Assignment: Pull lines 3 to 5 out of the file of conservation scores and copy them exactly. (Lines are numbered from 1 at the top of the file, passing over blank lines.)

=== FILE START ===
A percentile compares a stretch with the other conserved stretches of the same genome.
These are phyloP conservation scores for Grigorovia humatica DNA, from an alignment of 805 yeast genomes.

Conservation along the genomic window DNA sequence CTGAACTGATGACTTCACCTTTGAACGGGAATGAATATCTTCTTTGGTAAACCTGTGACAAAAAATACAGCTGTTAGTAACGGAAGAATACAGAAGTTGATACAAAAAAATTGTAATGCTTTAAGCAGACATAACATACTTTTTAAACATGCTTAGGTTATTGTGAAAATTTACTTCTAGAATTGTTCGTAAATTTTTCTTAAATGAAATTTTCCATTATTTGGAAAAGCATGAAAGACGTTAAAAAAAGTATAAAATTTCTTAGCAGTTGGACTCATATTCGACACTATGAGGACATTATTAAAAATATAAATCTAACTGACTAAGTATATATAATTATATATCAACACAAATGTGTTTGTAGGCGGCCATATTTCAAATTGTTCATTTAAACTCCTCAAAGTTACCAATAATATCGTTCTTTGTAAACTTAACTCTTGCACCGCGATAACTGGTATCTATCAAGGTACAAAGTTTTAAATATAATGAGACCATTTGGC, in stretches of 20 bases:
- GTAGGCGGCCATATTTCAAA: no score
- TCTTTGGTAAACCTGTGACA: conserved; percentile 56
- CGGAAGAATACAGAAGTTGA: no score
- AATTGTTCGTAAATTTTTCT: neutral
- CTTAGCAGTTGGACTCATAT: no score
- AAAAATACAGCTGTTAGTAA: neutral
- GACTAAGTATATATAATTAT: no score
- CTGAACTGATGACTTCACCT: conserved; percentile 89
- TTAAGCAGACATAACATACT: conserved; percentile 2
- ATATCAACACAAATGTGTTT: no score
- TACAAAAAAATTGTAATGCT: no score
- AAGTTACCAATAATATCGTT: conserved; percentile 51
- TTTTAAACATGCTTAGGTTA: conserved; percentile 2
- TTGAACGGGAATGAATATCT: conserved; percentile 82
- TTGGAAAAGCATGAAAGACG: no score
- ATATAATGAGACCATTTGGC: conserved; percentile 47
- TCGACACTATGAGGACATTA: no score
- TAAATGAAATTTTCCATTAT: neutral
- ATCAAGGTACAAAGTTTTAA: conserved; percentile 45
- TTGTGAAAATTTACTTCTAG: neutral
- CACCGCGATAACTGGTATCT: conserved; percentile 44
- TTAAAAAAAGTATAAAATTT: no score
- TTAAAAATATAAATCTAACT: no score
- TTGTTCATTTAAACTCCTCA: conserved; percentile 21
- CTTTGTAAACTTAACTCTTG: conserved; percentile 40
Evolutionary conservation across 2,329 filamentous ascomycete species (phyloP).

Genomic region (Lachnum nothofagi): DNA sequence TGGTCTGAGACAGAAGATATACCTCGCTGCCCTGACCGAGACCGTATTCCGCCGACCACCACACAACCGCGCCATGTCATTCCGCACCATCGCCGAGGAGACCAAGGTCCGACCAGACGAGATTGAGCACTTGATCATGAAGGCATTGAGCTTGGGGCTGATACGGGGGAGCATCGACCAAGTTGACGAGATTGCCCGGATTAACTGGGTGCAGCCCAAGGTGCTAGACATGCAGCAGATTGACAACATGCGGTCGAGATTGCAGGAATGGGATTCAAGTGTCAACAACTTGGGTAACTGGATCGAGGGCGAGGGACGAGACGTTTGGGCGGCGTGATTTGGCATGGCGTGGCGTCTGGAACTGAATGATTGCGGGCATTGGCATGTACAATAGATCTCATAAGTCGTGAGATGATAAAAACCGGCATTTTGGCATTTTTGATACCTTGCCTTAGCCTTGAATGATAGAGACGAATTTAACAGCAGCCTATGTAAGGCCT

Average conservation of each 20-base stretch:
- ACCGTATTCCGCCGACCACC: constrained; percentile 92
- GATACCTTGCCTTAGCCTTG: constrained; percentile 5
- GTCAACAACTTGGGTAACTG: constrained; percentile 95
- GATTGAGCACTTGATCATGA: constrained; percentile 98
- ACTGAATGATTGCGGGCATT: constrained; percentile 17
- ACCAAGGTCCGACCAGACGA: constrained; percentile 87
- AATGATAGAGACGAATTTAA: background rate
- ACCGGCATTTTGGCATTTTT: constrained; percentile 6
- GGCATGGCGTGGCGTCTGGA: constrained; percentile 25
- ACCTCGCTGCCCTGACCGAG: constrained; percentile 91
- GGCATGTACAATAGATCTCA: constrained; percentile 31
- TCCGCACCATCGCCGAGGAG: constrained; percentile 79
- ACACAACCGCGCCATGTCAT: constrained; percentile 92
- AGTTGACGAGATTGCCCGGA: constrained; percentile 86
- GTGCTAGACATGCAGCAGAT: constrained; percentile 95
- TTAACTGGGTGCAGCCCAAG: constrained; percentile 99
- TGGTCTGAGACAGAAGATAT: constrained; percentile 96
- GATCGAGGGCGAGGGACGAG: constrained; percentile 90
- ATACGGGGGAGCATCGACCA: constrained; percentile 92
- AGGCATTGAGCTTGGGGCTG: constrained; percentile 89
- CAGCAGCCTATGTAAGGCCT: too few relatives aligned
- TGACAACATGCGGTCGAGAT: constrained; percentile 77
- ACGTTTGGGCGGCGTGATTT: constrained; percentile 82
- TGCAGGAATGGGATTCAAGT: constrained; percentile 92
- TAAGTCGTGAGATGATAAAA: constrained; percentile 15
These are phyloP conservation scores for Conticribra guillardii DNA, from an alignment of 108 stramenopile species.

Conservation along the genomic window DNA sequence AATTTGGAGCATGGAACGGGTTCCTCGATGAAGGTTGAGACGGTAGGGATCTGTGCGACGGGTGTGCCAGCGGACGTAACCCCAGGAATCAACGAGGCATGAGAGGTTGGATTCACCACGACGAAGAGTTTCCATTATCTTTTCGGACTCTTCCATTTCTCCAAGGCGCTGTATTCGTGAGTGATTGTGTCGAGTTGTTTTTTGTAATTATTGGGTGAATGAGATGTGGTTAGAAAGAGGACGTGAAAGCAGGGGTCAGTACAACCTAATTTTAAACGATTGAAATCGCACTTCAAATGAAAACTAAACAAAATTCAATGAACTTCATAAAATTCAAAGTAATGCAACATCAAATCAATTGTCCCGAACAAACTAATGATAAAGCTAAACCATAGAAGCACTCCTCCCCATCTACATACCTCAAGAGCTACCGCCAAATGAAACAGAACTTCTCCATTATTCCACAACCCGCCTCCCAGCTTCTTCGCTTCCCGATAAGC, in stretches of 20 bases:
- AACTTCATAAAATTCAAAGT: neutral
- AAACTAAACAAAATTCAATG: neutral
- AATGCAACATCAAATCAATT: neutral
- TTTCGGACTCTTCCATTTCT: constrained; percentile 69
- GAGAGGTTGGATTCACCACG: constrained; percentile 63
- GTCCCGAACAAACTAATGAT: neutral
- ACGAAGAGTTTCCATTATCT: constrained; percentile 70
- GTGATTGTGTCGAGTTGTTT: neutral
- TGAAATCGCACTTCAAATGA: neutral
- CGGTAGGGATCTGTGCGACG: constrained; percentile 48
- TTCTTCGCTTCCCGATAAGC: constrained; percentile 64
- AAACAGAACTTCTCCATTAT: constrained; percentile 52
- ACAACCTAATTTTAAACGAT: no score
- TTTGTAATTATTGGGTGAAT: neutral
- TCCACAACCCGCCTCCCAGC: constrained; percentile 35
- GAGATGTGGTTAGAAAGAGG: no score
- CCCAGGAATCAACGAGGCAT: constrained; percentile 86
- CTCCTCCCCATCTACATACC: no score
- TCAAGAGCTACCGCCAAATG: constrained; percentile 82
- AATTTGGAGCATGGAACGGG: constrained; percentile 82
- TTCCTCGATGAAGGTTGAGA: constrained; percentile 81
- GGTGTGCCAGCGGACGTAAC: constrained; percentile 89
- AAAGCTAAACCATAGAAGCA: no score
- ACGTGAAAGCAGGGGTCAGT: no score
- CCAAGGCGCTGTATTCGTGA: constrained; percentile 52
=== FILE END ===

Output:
Conservation along the genomic window DNA sequence CTGAACTGATGACTTCACCTTTGAACGGGAATGAATATCTTCTTTGGTAAACCTGTGACAAAAAATACAGCTGTTAGTAACGGAAGAATACAGAAGTTGATACAAAAAAATTGTAATGCTTTAAGCAGACATAACATACTTTTTAAACATGCTTAGGTTATTGTGAAAATTTACTTCTAGAATTGTTCGTAAATTTTTCTTAAATGAAATTTTCCATTATTTGGAAAAGCATGAAAGACGTTAAAAAAAGTATAAAATTTCTTAGCAGTTGGACTCATATTCGACACTATGAGGACATTATTAAAAATATAAATCTAACTGACTAAGTATATATAATTATATATCAACACAAATGTGTTTGTAGGCGGCCATATTTCAAATTGTTCATTTAAACTCCTCAAAGTTACCAATAATATCGTTCTTTGTAAACTTAACTCTTGCACCGCGATAACTGGTATCTATCAAGGTACAAAGTTTTAAATATAATGAGACCATTTGGC, in stretches of 20 bases:
- GTAGGCGGCCATATTTCAAA: no score
- TCTTTGGTAAACCTGTGACA: conserved; percentile 56